The diag looked a little different Friday after the season's first snow whitened things up a bit. The
light snow and falling temperatures didn't seem to slow'anyone down, though, and it may have even
made Ann Arbor merchants a few Christmas sales.

r'

... has those sat-upon blues

delayed Senior's project, the administration
most likely would have had the protestors for-
cibly removed. University President Harold
Shapiro took a hard-line stand against the
w protest, calling it "not tolerable" in a Univer-
sity community that "is devoted to the concept
Sof free and open inquiry."
Should the protestors strike again, they likely
a will end up in jail. The fact that they caught the
University off-guard this time, added to
S Shapiro's absence from campus for the first
two days of the protest, probably saved them
from eviction.

Nuking research?
Weapons researchers and developers are
demanding their freedom - freedom from the
chains that would bind them if Ann Arbor
voters declare the city a "Nuclear Free Zone."
Sponsors of the campaign to ban nuclear
weapons research and development in Ann Ar-
bor say they have almost one-third of the
signatures needed to place the proposal on next
April's city ballot. But neither the sponsors, the
Michigan Alliance for Disarmament, or its op-
ponents, including the head of the University's
Institute of Science and Technology, are sure if
the act would be binding on the University.
Not surprisingly, there has been a fair
amount of opposition from the oppressed ranks

suffered undigestible tuition hikes to support
these salaries. That's why they ate up the
newspapers.
Surfless city
If March comes in like a lion, this November
came in as a pussycat. Until Friday, November
seemed more like late September with gentle
fall-like rains and temperatures getting above
60 degrees. Winter? What's winter?
Ah, on Friday and Saturday Ann Arbor en-
tered winter 1983-84. Thursday's rain turned in-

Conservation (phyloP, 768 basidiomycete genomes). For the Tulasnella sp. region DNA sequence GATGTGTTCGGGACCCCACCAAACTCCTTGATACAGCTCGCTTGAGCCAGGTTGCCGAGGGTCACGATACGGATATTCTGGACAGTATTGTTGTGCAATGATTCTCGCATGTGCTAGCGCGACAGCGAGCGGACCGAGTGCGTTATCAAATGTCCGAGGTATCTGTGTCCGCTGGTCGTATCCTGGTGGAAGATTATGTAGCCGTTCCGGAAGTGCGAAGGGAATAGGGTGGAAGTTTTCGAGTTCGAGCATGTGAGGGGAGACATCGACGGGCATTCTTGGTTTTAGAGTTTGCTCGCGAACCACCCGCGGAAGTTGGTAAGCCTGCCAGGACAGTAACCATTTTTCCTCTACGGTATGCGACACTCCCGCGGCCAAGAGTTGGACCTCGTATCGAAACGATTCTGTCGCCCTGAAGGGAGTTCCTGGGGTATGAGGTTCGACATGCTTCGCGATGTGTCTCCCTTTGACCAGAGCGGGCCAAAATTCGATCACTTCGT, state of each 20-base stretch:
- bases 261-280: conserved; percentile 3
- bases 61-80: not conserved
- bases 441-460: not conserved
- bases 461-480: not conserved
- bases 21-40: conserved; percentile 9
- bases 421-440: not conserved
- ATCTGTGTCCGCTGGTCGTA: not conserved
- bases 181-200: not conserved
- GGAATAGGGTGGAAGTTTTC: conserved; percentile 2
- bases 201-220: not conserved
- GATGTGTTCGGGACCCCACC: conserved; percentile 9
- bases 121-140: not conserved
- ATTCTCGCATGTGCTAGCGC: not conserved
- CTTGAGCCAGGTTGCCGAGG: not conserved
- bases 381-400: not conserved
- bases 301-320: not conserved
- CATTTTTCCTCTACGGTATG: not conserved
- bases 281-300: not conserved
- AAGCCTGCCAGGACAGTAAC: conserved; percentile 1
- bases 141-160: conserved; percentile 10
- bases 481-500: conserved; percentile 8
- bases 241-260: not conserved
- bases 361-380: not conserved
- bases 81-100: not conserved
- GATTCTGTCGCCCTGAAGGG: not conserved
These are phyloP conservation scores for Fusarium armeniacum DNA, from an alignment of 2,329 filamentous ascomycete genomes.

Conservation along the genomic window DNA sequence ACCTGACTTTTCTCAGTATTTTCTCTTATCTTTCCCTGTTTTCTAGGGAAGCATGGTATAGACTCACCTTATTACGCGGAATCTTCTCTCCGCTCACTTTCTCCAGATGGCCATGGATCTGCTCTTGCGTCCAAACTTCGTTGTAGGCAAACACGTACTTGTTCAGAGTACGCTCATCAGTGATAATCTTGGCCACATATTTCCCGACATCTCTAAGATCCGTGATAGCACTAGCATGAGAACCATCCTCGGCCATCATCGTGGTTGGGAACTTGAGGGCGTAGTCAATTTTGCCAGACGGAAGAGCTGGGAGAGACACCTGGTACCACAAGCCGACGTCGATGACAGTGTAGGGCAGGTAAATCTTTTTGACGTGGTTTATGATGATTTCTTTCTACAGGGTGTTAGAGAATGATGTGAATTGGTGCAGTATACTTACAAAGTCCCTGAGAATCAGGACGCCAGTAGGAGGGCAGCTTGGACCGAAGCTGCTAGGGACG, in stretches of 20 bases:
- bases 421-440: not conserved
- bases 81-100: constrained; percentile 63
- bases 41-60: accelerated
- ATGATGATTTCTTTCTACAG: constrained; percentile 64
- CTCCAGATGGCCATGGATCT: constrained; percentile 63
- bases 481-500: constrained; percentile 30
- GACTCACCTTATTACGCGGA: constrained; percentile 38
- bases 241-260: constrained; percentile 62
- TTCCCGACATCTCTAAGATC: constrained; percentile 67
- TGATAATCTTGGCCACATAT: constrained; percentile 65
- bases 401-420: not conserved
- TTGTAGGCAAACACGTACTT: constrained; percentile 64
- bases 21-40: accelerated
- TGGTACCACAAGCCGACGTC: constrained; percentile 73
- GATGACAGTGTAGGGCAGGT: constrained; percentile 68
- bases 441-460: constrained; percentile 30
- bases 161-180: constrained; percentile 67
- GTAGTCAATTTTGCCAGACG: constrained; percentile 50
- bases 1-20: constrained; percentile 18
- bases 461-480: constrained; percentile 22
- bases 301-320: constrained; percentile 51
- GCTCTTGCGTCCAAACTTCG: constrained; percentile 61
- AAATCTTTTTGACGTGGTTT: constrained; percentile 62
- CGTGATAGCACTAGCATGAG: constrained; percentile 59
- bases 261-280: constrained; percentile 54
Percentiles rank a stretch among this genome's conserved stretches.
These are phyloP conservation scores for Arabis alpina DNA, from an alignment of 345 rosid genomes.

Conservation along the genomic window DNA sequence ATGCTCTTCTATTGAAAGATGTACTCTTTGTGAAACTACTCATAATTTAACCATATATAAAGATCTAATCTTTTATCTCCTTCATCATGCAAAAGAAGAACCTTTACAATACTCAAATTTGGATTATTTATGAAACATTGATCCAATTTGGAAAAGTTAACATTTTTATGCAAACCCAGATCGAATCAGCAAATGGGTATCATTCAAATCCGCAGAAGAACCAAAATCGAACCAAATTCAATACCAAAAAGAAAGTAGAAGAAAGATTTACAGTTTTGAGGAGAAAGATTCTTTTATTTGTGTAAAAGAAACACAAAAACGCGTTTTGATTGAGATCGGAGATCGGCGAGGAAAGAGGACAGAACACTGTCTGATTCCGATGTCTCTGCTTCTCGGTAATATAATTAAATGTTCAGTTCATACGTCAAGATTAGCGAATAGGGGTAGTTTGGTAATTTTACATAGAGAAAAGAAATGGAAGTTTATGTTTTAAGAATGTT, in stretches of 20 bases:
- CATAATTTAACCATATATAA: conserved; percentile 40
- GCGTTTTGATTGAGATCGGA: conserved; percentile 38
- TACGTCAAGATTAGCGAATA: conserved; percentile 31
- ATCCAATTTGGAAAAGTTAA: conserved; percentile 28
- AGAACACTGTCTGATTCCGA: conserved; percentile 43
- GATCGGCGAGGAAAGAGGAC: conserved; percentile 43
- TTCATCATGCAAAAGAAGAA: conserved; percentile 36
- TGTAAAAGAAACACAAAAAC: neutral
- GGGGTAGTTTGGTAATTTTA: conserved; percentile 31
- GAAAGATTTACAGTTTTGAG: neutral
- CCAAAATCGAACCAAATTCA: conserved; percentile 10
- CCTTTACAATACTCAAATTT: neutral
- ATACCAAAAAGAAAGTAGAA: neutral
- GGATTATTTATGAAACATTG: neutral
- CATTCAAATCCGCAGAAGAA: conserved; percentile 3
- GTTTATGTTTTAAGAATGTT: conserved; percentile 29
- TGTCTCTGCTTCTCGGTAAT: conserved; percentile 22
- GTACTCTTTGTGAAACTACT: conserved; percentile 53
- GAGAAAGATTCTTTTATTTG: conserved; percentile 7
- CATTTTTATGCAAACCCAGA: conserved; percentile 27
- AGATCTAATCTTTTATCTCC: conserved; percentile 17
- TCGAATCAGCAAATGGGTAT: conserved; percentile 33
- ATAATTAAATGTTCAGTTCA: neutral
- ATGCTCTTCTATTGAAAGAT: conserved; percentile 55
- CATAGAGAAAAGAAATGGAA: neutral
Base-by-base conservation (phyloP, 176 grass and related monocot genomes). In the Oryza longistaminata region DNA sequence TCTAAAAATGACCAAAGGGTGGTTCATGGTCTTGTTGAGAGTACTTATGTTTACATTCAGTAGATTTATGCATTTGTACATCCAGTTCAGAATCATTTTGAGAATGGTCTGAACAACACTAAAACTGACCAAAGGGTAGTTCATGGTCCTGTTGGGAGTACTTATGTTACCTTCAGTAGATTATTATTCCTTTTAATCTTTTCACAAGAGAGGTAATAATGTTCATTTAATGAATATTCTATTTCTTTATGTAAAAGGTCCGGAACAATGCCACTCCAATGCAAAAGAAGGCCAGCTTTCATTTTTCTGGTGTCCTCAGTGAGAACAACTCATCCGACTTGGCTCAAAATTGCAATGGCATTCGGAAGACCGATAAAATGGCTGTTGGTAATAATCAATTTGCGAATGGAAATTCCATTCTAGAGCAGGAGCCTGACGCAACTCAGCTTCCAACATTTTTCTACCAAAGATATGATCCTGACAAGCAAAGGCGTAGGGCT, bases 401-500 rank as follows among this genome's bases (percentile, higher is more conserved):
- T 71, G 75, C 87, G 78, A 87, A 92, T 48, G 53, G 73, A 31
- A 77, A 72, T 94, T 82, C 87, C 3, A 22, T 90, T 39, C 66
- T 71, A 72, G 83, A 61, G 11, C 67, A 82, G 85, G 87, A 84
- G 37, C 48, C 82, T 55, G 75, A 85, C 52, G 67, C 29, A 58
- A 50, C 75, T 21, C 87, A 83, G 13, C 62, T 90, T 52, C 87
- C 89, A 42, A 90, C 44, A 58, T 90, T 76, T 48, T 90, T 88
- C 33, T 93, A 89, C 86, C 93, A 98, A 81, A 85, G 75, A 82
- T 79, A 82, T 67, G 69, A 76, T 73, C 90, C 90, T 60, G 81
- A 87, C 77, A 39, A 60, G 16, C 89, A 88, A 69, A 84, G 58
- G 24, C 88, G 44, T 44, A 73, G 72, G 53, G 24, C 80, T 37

to snow overnight and the city and University
awoke under the first white blanket of the
season.
Many students, Ann Arbor residents, and
shopkeepers were ready to enjoy the novelty,
as it conjured up thoughts of the upcoming
Christmas season (with all the shopping im-
plied), frolicking in the snow, and the hot
chocolate and warm fire rewards waiting at

home. Those prepared for the cold seemed to
enjoy their first opportunity to don favorite
winter attire. Ann Arbor resident Matt Ralph
got a chance to wear his "Leonid Brezhnev" -
a furry black hat.
Many merchants noted an increase in winter-
type purchases - boots, gloves, and not soup -
and at least one store, the Van Buren shop in
Nickels Arcade, had its Christmas stockings on
display.
Though many students might disagree, one
transfer student from the University of Hawaii'
said Michigan's weather has its advantages
over the island state's. LSA junior David
Thompson said, "You can't cut class to go sur-
fing. I go to class a lot more (now)."
Check back with us at'the end of the winter to
see if you still feel that way, will you David?

The Week in Review was compiled by
Daily staff writer Sue Barto and Daily
editors Jim Boyd, David Spak, and Barry
Witt.

4

Edt tudnsat ni t Ma
Edited and managed by students at The University of Michigan

Utopia

.. -

Vol. XCIV-No. 59

420 Maynard St.
Ann Arbor, MI 48109

'.
F T
^OF f
Berman
best job
Heai
Wyman
a' goals for
knowled
necessa
Perha
man's p
crease
their in
making
SG tried
s Executi
currentl
and adm
failedi
suing. B
at least
on the cc
start for
full votir
Berms
teaching
Englishl
'merits.I
are poor
N: commun
problem
could hel
SAID'
nUnivers
proficien
z inconsist
' Universi
a with an e
a teachi
1 improve

Editorials represent a majority o

opinion of the Daily's Editorial Board

Berman for LSA-SG
PHE TWO candidates running want to establish a campus-wide escort
or LSA-SG president, Eric service using both students and cam-
of the SAID party would do the pus security officers. Although a
for students. program like this would be difficult to